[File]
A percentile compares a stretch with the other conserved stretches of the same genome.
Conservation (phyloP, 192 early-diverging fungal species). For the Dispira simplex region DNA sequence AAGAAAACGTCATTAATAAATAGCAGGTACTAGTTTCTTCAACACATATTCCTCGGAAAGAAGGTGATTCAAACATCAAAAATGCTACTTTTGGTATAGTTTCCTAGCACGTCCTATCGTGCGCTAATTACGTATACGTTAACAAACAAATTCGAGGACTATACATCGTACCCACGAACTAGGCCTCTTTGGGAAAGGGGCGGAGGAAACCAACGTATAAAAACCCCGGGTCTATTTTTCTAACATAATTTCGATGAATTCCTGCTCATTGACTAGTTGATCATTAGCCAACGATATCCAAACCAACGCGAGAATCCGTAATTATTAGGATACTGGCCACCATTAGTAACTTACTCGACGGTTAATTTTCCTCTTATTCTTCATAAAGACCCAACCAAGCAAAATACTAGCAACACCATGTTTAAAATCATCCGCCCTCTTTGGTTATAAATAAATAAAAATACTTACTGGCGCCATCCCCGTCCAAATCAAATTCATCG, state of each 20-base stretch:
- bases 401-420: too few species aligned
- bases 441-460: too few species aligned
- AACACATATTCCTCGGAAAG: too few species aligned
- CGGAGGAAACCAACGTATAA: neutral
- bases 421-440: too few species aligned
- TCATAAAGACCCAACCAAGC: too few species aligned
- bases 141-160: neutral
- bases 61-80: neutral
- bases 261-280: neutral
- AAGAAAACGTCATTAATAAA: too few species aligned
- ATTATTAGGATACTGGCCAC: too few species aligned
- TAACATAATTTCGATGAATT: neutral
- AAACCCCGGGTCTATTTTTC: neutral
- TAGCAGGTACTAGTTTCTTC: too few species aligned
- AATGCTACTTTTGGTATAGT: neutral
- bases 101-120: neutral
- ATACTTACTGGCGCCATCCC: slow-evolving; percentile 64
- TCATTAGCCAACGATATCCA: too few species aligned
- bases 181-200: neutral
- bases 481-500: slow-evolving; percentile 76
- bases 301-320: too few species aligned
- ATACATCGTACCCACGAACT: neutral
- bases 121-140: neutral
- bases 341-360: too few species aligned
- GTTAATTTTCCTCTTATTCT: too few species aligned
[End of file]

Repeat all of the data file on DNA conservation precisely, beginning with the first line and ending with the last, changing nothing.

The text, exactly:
A percentile compares a stretch with the other conserved stretches of the same genome.
Conservation (phyloP, 192 early-diverging fungal species). For the Dispira simplex region DNA sequence AAGAAAACGTCATTAATAAATAGCAGGTACTAGTTTCTTCAACACATATTCCTCGGAAAGAAGGTGATTCAAACATCAAAAATGCTACTTTTGGTATAGTTTCCTAGCACGTCCTATCGTGCGCTAATTACGTATACGTTAACAAACAAATTCGAGGACTATACATCGTACCCACGAACTAGGCCTCTTTGGGAAAGGGGCGGAGGAAACCAACGTATAAAAACCCCGGGTCTATTTTTCTAACATAATTTCGATGAATTCCTGCTCATTGACTAGTTGATCATTAGCCAACGATATCCAAACCAACGCGAGAATCCGTAATTATTAGGATACTGGCCACCATTAGTAACTTACTCGACGGTTAATTTTCCTCTTATTCTTCATAAAGACCCAACCAAGCAAAATACTAGCAACACCATGTTTAAAATCATCCGCCCTCTTTGGTTATAAATAAATAAAAATACTTACTGGCGCCATCCCCGTCCAAATCAAATTCATCG, state of each 20-base stretch:
- bases 401-420: too few species aligned
- bases 441-460: too few species aligned
- AACACATATTCCTCGGAAAG: too few species aligned
- CGGAGGAAACCAACGTATAA: neutral
- bases 421-440: too few species aligned
- TCATAAAGACCCAACCAAGC: too few species aligned
- bases 141-160: neutral
- bases 61-80: neutral
- bases 261-280: neutral
- AAGAAAACGTCATTAATAAA: too few species aligned
- ATTATTAGGATACTGGCCAC: too few species aligned
- TAACATAATTTCGATGAATT: neutral
- AAACCCCGGGTCTATTTTTC: neutral
- TAGCAGGTACTAGTTTCTTC: too few species aligned
- AATGCTACTTTTGGTATAGT: neutral
- bases 101-120: neutral
- ATACTTACTGGCGCCATCCC: slow-evolving; percentile 64
- TCATTAGCCAACGATATCCA: too few species aligned
- bases 181-200: neutral
- bases 481-500: slow-evolving; percentile 76
- bases 301-320: too few species aligned
- ATACATCGTACCCACGAACT: neutral
- bases 121-140: neutral
- bases 341-360: too few species aligned
- GTTAATTTTCCTCTTATTCT: too few species aligned